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I do remember the 60's...

Telescope
As we will hear all too often this week, everyone who was alive fifty years ago, on November 22, 1963, remembers where they were when they heard the news. (I was 11 years old.) No big deal. My parents can do that for December 7, 1941; younger folks here do that for the Challenger, or 9/11.

What about more pleasant there-I-was memories?

Late summer of 1965, my brother (in high school, three years older than me, and the unspoken arbiter of cool for me, though I would never admit it to him) and I are in the car with mom, going down Eight Mile Road (in Detroit), coming home from the dentist's office. (We had moved to Birmingham but still went to our old dentist in Harper Woods.) My brother makes us stop talking, to listen to the new Bob Dylan song that they're playing on the radio. It's strange. It's rock. It's long! I always thought Dylan's voice was weird but someone you couldn't not listen. And now he's singing with an actual rock-and-roll band. Ha! Like my older sister, I was an unrepentant folkie and sneered at rock and roll; but my brother was willing to accept Dylan with rock. The words puzzled me... did Dylan really mean to imply that he wanted to be a member of the Rolling Stones?

The first weekend of June, 1967, we were up at our summer cottage on Lake Huron, and my brother (he was 18, just graduated from Seaholm high school) had just bought the new Beatles album. It was a cold, rainy weekend. We spent a lot of time indoors, listening to that record on my sister's cheesy portable stereo system. (She was still away at college.) It sounded like nothing I had ever heard before. And were The Beatles really changing their name to Sergeant Pepper's Lonely Heart's Club Band? I was so confused. It was really rather frightening. But I wanted to hear it again...

Comments

( 7 comments — Leave a comment )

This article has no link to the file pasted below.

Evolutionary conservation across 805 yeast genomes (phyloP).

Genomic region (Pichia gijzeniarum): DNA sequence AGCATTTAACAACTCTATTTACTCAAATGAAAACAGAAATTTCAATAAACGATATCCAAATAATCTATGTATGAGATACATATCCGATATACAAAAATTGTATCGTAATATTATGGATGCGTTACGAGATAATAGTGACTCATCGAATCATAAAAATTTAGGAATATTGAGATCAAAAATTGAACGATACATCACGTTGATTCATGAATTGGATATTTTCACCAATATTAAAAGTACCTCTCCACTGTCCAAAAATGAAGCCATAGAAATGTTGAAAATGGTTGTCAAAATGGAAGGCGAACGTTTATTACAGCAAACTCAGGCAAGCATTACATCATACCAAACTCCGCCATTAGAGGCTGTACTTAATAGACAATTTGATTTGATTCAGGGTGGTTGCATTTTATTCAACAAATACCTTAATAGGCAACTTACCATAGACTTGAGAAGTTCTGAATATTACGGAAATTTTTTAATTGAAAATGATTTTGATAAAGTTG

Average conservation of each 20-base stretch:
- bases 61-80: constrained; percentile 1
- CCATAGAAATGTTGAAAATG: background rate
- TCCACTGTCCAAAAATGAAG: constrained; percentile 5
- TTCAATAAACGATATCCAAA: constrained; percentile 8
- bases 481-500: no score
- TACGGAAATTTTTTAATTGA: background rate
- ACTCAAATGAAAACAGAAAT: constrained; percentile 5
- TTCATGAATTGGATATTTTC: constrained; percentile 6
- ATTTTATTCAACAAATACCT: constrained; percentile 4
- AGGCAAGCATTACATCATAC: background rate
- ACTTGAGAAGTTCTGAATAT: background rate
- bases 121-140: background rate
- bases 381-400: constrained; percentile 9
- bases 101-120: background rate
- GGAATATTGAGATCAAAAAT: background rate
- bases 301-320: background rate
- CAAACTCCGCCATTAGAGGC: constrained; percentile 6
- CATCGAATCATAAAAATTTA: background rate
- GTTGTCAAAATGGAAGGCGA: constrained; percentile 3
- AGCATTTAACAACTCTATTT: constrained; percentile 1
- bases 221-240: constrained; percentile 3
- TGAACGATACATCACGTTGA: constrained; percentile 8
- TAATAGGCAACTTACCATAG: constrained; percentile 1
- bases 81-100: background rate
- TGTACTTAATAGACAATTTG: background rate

timestep
Nov. 20th, 2013 09:51 pm (UTC)
Mine is the moon landing. I was two years nine months. My mom didn't believe that I remembered that she woke us up, but I remember being in my parents room in their bed with the ugly green headboard and watching on the black and white TV on their dresser.
smofbabe
Nov. 20th, 2013 10:04 pm (UTC)
Just the other day I was telling the story of my first exposure to The Hitchhiker's Guide to the Galaxy - I was living in Israel and a friend played us a tape of a partial recording of the radio show. We immediately started asking around to try to find the rest of it!
qnofhrt
Nov. 20th, 2013 10:44 pm (UTC)
My mom was surprised that I remember the Kennedy assassination (or rather where we were when the news came through). When you're 4, having every adult in site (we were in a dept store) crying, including one's mother does tend to make an impression on you.

I also have very strong memories of the first time I heard some music. I was in my friend's orange Mustang driving down 28th St. in Grand Rapids when Heart's "Crazy on you" came on. We ditched our original plans in favor of going to the record store.
zelda888
Nov. 21st, 2013 05:20 am (UTC)
My brother took his first steps on Earth on the same day that Armstrong took his first steps on the moon.

The summer of '89 was the summer I did undergraduate research. I watched the Berlin Wall come down and the coverage of Tianamen Square on the junky TV in the run-down common room of the on-campus apartment they put us in. The six of us had banded together to buy dishtowels and a bathmat, and I felt so grown up. I also felt like the arc was surely bending towards justice, which these days I am not so certain of anymore...
apostle_of_eris
Nov. 23rd, 2013 12:21 am (UTC)
I think different parts of the world move at different, independent rates.
One of the aspects of "The Sixties" which did not make the cut in reification to myth was the speed. The Beatles went from "I want to Hold Your Hand" to Abbey Road in seven years. Altamont was four months after Woodstock. (One of the best novels ever to capture this is Joe Haldeman's 1968.)
But the U.S. in, say, 1987 was pretty much the same in 1992. The White House had changed party, but that happens. Europe, though!! A relatively tiny event was the 1990 Worldcon in the Netherlands, where fans from all over Europe met for the first time, and there were place names on badges like West Germany and East Germany.
brotherguy
Nov. 28th, 2013 06:19 am (UTC)
That's why the sixties were the decade of youth; things in our world changed as fast as we did ourselves...
brotherguy
Nov. 28th, 2013 06:18 am (UTC)
My sister chimes in to defend herself:

"If I knew how to respond to your blog, I would do it there, but I have to email instead...
How can you say that great stereo was cheesy when I got it for my 13th birthday along with my first album...Pat Boone, of course??!!

"Yikes, I am so embarrassed to admit I liked that music – never mind the record player that would be a valuable antique today if I only knew what happened to it!"
( 7 comments — Leave a comment )